Both of these players played in a club environment and were similarly gifted. One didn't train on her own and one did.

Player number 3 is our own Coach Cam!

Coach Cam was not naturally gifted as an athlete. She was born strong, of average height, but not fast.

As a youth player, Cam worked incredibly hard because she knew she wanted to play at the top collegiate level in soccer. She's a great example of how hard work beats talent when talent doesn't work hard! Cam played D1 soccer at UPenn and at UNC.

We know that Coach Cam's hard work training on her technical skills made all the difference.

female youth soccer player training in the rain
Coach Cam working hard as a youth player

There are a thousand other examples of athletes who became great by working on their own but here are just a few famous ones...Steph Curry, Leo Messi, Carli Lloyd, Ronaldo, Alex Morgan.

Our advice is if you have an athletically gifted athlete who wants to be great, keep encouraging them to train on their own. Private soccer lessons will not get them there. They need to have a proven soccer training program that works for them to use on their own at home. It could be ours or another great program you've found.

You may be thinking, well this is all great but my soccer player is not a naturally gifted athlete, is not tall, strong, and/or fast, so what do we do?

Our advice the work on your own and be patient. Their time will come.

Annika Huhta, University of Central FL soccer player heading soccer ball
Captain Elite player, Annika Huhta, University of Central FL soccer player

What we most commonly see is that athleticism alone is not enough as players get older.

We refer to player X above and many other big, strong players who were passed in high school or simply quit because they had no technical skill when it started to matter as they got older. The dedicated players who had worked on their own all along passed these natural athletes when they got to the later recruiting years in high school.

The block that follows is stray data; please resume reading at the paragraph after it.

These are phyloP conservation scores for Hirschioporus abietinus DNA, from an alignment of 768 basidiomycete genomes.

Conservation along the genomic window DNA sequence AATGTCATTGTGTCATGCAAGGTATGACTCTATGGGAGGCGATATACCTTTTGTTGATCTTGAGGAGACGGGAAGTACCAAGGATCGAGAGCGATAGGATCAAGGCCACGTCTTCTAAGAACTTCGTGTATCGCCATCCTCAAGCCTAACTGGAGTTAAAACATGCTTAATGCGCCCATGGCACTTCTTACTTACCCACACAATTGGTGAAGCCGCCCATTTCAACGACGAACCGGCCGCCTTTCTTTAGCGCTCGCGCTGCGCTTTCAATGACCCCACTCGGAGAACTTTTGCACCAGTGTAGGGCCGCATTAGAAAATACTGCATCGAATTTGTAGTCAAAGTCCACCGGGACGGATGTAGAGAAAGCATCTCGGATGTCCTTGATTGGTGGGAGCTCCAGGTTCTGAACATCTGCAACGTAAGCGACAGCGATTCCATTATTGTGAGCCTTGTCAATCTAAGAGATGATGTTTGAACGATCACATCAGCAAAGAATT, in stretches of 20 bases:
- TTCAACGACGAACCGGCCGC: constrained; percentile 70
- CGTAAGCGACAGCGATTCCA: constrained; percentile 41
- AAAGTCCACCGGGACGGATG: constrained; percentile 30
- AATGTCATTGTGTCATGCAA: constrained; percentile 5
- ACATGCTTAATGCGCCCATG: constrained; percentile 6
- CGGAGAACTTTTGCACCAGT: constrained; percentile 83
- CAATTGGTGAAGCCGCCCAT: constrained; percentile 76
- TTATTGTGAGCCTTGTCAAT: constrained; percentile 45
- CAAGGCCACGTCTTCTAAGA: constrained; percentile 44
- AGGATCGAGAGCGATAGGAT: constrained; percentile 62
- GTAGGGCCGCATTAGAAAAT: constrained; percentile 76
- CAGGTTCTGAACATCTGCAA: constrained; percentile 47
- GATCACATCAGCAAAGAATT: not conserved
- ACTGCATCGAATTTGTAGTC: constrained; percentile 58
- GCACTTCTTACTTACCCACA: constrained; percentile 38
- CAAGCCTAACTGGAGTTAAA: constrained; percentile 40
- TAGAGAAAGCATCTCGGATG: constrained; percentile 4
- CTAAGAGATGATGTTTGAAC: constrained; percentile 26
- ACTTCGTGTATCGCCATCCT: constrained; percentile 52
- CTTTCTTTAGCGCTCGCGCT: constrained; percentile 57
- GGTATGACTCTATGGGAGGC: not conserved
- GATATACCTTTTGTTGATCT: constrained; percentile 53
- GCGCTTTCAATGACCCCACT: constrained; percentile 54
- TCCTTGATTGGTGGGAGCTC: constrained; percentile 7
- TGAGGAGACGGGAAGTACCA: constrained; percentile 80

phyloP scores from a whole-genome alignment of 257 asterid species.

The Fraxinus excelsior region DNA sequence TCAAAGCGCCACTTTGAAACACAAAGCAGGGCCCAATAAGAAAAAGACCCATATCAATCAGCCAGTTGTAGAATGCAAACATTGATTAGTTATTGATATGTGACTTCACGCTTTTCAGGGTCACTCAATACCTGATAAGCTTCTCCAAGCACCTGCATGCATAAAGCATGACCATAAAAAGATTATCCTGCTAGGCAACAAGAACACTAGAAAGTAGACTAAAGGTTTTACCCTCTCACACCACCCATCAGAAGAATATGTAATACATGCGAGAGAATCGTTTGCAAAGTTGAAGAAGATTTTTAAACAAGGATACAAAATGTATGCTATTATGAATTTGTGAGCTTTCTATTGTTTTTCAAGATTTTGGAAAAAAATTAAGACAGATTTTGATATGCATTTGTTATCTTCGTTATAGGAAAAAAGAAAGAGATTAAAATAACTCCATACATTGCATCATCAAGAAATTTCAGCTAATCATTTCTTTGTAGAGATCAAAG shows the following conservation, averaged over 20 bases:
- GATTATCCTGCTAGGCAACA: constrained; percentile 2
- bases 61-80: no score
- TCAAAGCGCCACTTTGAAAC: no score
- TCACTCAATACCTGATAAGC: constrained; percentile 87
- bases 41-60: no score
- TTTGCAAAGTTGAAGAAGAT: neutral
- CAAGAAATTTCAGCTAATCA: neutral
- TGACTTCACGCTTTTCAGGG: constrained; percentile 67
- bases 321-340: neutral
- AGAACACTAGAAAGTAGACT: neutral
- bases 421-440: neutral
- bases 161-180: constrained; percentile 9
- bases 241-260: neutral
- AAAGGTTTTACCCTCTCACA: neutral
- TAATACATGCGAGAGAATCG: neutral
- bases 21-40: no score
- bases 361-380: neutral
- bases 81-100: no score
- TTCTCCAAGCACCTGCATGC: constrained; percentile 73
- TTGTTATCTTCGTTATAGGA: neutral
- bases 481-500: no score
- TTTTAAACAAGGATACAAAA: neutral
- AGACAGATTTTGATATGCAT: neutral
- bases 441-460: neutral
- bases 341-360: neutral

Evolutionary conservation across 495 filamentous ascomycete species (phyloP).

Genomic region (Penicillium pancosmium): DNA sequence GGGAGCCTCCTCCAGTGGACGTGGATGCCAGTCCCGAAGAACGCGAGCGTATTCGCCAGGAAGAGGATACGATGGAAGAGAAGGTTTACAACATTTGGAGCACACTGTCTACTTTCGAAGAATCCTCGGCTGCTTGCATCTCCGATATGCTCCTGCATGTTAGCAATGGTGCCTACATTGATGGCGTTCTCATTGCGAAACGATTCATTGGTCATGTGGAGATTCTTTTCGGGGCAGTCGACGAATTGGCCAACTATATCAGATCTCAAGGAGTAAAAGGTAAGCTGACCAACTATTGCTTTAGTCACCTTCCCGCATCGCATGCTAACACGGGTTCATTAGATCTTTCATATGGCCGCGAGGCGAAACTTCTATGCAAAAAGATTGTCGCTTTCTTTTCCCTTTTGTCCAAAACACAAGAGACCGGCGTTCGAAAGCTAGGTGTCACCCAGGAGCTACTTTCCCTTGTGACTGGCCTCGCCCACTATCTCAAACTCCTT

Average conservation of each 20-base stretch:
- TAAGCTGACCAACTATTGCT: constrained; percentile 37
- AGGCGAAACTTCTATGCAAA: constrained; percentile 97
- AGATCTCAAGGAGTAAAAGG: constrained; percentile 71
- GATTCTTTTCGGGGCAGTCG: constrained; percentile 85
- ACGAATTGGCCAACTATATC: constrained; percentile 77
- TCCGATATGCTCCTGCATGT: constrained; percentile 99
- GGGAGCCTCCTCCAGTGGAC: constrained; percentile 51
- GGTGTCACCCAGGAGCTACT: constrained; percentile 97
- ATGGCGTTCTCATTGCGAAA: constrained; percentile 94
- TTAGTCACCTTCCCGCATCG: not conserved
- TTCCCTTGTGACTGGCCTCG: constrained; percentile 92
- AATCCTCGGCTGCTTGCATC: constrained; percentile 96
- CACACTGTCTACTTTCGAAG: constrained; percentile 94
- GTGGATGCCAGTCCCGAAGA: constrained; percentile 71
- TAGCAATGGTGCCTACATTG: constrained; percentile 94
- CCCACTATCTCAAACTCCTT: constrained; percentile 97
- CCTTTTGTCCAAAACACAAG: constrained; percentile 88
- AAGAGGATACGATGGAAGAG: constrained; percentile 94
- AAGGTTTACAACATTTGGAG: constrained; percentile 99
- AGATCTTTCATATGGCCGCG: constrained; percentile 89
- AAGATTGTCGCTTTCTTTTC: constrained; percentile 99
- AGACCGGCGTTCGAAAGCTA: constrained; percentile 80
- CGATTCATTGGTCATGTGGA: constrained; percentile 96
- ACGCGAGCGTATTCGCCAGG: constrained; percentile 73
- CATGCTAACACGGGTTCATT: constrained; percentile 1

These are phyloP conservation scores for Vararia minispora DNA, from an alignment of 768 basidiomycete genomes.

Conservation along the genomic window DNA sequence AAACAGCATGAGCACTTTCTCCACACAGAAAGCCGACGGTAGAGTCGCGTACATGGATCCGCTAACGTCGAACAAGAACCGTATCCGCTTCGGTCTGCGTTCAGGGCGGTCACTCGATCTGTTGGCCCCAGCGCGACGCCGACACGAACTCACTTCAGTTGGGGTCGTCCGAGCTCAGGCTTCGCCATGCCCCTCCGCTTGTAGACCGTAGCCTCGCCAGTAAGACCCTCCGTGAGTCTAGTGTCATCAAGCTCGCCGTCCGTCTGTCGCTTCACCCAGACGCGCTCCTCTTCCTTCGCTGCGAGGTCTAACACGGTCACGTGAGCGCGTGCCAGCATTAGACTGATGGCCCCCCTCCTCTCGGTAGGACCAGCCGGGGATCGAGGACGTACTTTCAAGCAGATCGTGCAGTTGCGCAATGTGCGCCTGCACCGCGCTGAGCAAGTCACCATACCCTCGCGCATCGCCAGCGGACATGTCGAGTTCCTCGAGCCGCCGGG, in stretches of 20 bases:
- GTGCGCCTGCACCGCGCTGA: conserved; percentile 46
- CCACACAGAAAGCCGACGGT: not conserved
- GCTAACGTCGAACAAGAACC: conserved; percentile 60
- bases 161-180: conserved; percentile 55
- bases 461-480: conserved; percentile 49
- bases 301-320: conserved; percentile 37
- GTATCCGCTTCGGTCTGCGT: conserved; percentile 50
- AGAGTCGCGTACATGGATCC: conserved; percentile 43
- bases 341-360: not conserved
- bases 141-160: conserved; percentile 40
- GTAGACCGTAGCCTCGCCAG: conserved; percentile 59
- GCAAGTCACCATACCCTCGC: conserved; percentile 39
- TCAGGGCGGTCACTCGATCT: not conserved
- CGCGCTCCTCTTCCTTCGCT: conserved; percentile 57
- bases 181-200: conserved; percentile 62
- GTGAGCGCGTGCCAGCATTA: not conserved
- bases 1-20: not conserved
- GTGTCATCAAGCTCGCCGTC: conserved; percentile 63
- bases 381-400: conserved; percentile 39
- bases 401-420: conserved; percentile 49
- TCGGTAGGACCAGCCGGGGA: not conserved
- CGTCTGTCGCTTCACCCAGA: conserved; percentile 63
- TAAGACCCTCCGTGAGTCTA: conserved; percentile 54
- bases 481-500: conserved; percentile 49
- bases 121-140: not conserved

Very athletic players tend to dominate the game at the younger ages of organized gameplay. They are usually at the top of the teams when they're young.

As these more athletic players get to the recruiting age or even before, we see them drop from the top of their teams to around the middle of the pack if they have not put significant time into developing their technical soccer skills independently.

If your player is not a natural athlete (i.e. strong and fast), they will always have a tough time beating the natural-born athletes who also work hard at training on their own (e.g. Ronaldo). However, they can still become great players in their own right and will pass many other natural athletes who didn't do the work early on.

male youth soccer player juggling a soccer ball
Captain Elite player, Will Tidwell, training on his own

Now I may step on some toes by saying that depending on the player's goals, putting a young soccer player on as many teams as they can play on is not a good idea.

Soccer players simply cannot learn all the technical skills they need to play at a high level just by playing games.